In the new town center in Selfoss, you will find a food hall in a newly rebuilt dairy that used to stand in that very spot. It was torn down some decades ago, but the town council decided to redevelop the area and rebuild old houses which had burned down or been torn down from all over the country. One of them was the dairy. There you will find seven restaurants, from pizza to a wine bar.
Eyrarvegur 1, 800 Selfoss
Sunday to Saturday, 11:30 – 21:00
Stokkseyri and Eyrarbakki
Not far from Selfoss are the towns of Stokkseyri and Eyrarbakki. They are fun little towns to visit and eat good food. While you’re there, you could also see the Ghost Center, where you will learn everything about Icelandic ghosts and ghost stories. Maybe you will even meet a few.
Fjöruborðið – Stokkseyri
It’s hard to miss Fjöruborðið from the street as a giant langoustine marks its position. They are most famous for their langoustine and lobster soup. You can show up unannounced, but it is highly recommended you make a reservation before arriving – it’s just that good of a soup.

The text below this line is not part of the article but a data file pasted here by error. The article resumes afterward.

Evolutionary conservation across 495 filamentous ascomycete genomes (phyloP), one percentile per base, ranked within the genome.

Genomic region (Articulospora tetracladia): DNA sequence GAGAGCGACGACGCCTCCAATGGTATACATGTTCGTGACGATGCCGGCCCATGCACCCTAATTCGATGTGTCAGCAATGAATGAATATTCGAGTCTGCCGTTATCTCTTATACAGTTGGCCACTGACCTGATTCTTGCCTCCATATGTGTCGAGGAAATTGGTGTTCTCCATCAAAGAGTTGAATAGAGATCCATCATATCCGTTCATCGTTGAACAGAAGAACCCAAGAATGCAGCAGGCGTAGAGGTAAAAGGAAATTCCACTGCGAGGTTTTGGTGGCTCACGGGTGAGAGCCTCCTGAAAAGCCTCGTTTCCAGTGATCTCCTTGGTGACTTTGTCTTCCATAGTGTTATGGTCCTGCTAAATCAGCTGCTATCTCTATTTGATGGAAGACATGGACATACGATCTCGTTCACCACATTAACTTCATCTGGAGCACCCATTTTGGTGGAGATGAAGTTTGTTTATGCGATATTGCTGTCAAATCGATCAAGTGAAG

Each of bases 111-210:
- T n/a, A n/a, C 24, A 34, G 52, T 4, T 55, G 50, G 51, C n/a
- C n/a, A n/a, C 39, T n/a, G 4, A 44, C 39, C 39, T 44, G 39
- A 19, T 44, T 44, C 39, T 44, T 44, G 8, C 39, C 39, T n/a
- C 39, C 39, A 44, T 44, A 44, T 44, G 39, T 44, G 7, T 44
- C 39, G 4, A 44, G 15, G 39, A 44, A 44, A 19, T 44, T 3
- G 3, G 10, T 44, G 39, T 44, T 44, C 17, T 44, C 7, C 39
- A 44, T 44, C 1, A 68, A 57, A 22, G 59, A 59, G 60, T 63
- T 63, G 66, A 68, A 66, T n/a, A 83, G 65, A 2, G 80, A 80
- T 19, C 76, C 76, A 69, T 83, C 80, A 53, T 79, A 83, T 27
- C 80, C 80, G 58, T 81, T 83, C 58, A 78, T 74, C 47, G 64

Eyrarbraut 3a, 825 Stokkseyri
Mon – 14:00 – 20:00, Thu-Fri 14:00 – 20:00, Sat-Sun 12:00 – 20:00
Rauða húsið (The Red House) – Eyrabakki
This restaurant is in a historical building in Eyrarbakki. You will find quite a few old houses in this small town, most of which have been beautifully renovated recently. The town, home to about 550 people, used to be the main center of trade between Iceland and Denmark.
Like Fjöruborðið, Rauða húsið is unsurprisingly famous for its Icelandic langoustine since lobster fishing has been practiced in Eyrarbakki since 1954. You will also find a variety of other dishes, such as fish, lamb, and vegetarian dishes.